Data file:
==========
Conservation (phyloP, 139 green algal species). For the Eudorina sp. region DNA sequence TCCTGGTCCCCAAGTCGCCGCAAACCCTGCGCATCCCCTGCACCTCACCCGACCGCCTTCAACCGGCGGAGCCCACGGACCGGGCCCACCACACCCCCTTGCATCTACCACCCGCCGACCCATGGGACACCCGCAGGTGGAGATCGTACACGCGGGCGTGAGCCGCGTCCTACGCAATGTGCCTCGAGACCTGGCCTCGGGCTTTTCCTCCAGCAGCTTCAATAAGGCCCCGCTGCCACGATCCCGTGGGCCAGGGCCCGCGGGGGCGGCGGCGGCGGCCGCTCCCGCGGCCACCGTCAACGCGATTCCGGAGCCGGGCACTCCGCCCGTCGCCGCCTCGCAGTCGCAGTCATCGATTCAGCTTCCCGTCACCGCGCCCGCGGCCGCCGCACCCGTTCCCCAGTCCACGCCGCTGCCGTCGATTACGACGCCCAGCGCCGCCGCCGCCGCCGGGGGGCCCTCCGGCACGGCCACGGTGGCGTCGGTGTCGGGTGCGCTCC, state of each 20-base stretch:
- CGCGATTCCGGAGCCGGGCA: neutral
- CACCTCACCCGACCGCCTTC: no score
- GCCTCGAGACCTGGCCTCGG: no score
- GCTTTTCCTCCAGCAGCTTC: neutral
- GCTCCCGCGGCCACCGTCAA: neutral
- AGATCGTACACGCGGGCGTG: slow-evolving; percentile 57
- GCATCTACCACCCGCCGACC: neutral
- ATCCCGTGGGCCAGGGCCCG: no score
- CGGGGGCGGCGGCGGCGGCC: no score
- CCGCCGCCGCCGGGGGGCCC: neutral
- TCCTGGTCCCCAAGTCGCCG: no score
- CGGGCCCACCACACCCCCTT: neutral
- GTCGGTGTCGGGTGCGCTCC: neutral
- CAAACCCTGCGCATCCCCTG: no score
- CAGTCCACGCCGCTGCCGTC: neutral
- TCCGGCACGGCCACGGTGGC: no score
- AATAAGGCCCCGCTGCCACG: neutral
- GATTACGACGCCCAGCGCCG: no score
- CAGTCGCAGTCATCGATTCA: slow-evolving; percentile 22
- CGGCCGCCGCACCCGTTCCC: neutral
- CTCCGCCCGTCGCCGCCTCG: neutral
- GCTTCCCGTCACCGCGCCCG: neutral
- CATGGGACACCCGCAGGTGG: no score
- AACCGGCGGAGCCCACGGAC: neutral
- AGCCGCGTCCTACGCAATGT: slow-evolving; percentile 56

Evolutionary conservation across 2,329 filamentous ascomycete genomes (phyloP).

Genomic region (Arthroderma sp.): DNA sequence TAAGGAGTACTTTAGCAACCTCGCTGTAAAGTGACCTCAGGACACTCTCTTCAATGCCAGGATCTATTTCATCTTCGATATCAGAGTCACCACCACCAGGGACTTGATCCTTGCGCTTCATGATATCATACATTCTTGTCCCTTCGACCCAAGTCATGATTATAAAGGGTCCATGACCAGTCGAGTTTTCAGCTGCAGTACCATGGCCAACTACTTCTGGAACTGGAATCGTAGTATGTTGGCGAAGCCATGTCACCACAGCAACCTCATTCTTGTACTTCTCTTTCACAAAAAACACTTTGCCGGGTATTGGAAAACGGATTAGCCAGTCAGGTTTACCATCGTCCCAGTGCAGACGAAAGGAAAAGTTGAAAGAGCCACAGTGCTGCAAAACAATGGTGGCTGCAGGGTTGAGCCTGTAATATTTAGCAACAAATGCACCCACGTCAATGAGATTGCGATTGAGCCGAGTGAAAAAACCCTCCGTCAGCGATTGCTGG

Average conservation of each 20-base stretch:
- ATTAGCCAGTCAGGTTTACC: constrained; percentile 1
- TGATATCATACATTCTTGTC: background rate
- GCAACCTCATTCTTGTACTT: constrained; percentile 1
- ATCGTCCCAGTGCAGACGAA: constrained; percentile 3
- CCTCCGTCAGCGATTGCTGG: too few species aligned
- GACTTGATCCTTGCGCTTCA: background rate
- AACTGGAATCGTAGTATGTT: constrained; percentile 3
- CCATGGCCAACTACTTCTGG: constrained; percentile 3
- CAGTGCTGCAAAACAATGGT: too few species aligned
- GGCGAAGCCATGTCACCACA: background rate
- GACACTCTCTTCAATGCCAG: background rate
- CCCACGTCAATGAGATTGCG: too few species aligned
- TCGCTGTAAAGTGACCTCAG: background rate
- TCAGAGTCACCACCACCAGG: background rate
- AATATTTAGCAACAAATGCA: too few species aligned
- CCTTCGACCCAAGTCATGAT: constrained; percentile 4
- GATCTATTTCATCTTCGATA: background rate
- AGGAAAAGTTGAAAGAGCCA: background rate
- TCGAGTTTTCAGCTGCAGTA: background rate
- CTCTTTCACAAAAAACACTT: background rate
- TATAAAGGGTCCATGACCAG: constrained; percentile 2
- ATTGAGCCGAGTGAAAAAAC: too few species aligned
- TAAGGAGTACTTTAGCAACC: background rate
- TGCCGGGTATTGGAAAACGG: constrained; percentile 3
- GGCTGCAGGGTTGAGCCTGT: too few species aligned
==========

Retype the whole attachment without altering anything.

Conservation (phyloP, 139 green algal species). For the Eudorina sp. region DNA sequence TCCTGGTCCCCAAGTCGCCGCAAACCCTGCGCATCCCCTGCACCTCACCCGACCGCCTTCAACCGGCGGAGCCCACGGACCGGGCCCACCACACCCCCTTGCATCTACCACCCGCCGACCCATGGGACACCCGCAGGTGGAGATCGTACACGCGGGCGTGAGCCGCGTCCTACGCAATGTGCCTCGAGACCTGGCCTCGGGCTTTTCCTCCAGCAGCTTCAATAAGGCCCCGCTGCCACGATCCCGTGGGCCAGGGCCCGCGGGGGCGGCGGCGGCGGCCGCTCCCGCGGCCACCGTCAACGCGATTCCGGAGCCGGGCACTCCGCCCGTCGCCGCCTCGCAGTCGCAGTCATCGATTCAGCTTCCCGTCACCGCGCCCGCGGCCGCCGCACCCGTTCCCCAGTCCACGCCGCTGCCGTCGATTACGACGCCCAGCGCCGCCGCCGCCGCCGGGGGGCCCTCCGGCACGGCCACGGTGGCGTCGGTGTCGGGTGCGCTCC, state of each 20-base stretch:
- CGCGATTCCGGAGCCGGGCA: neutral
- CACCTCACCCGACCGCCTTC: no score
- GCCTCGAGACCTGGCCTCGG: no score
- GCTTTTCCTCCAGCAGCTTC: neutral
- GCTCCCGCGGCCACCGTCAA: neutral
- AGATCGTACACGCGGGCGTG: slow-evolving; percentile 57
- GCATCTACCACCCGCCGACC: neutral
- ATCCCGTGGGCCAGGGCCCG: no score
- CGGGGGCGGCGGCGGCGGCC: no score
- CCGCCGCCGCCGGGGGGCCC: neutral
- TCCTGGTCCCCAAGTCGCCG: no score
- CGGGCCCACCACACCCCCTT: neutral
- GTCGGTGTCGGGTGCGCTCC: neutral
- CAAACCCTGCGCATCCCCTG: no score
- CAGTCCACGCCGCTGCCGTC: neutral
- TCCGGCACGGCCACGGTGGC: no score
- AATAAGGCCCCGCTGCCACG: neutral
- GATTACGACGCCCAGCGCCG: no score
- CAGTCGCAGTCATCGATTCA: slow-evolving; percentile 22
- CGGCCGCCGCACCCGTTCCC: neutral
- CTCCGCCCGTCGCCGCCTCG: neutral
- GCTTCCCGTCACCGCGCCCG: neutral
- CATGGGACACCCGCAGGTGG: no score
- AACCGGCGGAGCCCACGGAC: neutral
- AGCCGCGTCCTACGCAATGT: slow-evolving; percentile 56

Evolutionary conservation across 2,329 filamentous ascomycete genomes (phyloP).

Genomic region (Arthroderma sp.): DNA sequence TAAGGAGTACTTTAGCAACCTCGCTGTAAAGTGACCTCAGGACACTCTCTTCAATGCCAGGATCTATTTCATCTTCGATATCAGAGTCACCACCACCAGGGACTTGATCCTTGCGCTTCATGATATCATACATTCTTGTCCCTTCGACCCAAGTCATGATTATAAAGGGTCCATGACCAGTCGAGTTTTCAGCTGCAGTACCATGGCCAACTACTTCTGGAACTGGAATCGTAGTATGTTGGCGAAGCCATGTCACCACAGCAACCTCATTCTTGTACTTCTCTTTCACAAAAAACACTTTGCCGGGTATTGGAAAACGGATTAGCCAGTCAGGTTTACCATCGTCCCAGTGCAGACGAAAGGAAAAGTTGAAAGAGCCACAGTGCTGCAAAACAATGGTGGCTGCAGGGTTGAGCCTGTAATATTTAGCAACAAATGCACCCACGTCAATGAGATTGCGATTGAGCCGAGTGAAAAAACCCTCCGTCAGCGATTGCTGG

Average conservation of each 20-base stretch:
- ATTAGCCAGTCAGGTTTACC: constrained; percentile 1
- TGATATCATACATTCTTGTC: background rate
- GCAACCTCATTCTTGTACTT: constrained; percentile 1
- ATCGTCCCAGTGCAGACGAA: constrained; percentile 3
- CCTCCGTCAGCGATTGCTGG: too few species aligned
- GACTTGATCCTTGCGCTTCA: background rate
- AACTGGAATCGTAGTATGTT: constrained; percentile 3
- CCATGGCCAACTACTTCTGG: constrained; percentile 3
- CAGTGCTGCAAAACAATGGT: too few species aligned
- GGCGAAGCCATGTCACCACA: background rate
- GACACTCTCTTCAATGCCAG: background rate
- CCCACGTCAATGAGATTGCG: too few species aligned
- TCGCTGTAAAGTGACCTCAG: background rate
- TCAGAGTCACCACCACCAGG: background rate
- AATATTTAGCAACAAATGCA: too few species aligned
- CCTTCGACCCAAGTCATGAT: constrained; percentile 4
- GATCTATTTCATCTTCGATA: background rate
- AGGAAAAGTTGAAAGAGCCA: background rate
- TCGAGTTTTCAGCTGCAGTA: background rate
- CTCTTTCACAAAAAACACTT: background rate
- TATAAAGGGTCCATGACCAG: constrained; percentile 2
- ATTGAGCCGAGTGAAAAAAC: too few species aligned
- TAAGGAGTACTTTAGCAACC: background rate
- TGCCGGGTATTGGAAAACGG: constrained; percentile 3
- GGCTGCAGGGTTGAGCCTGT: too few species aligned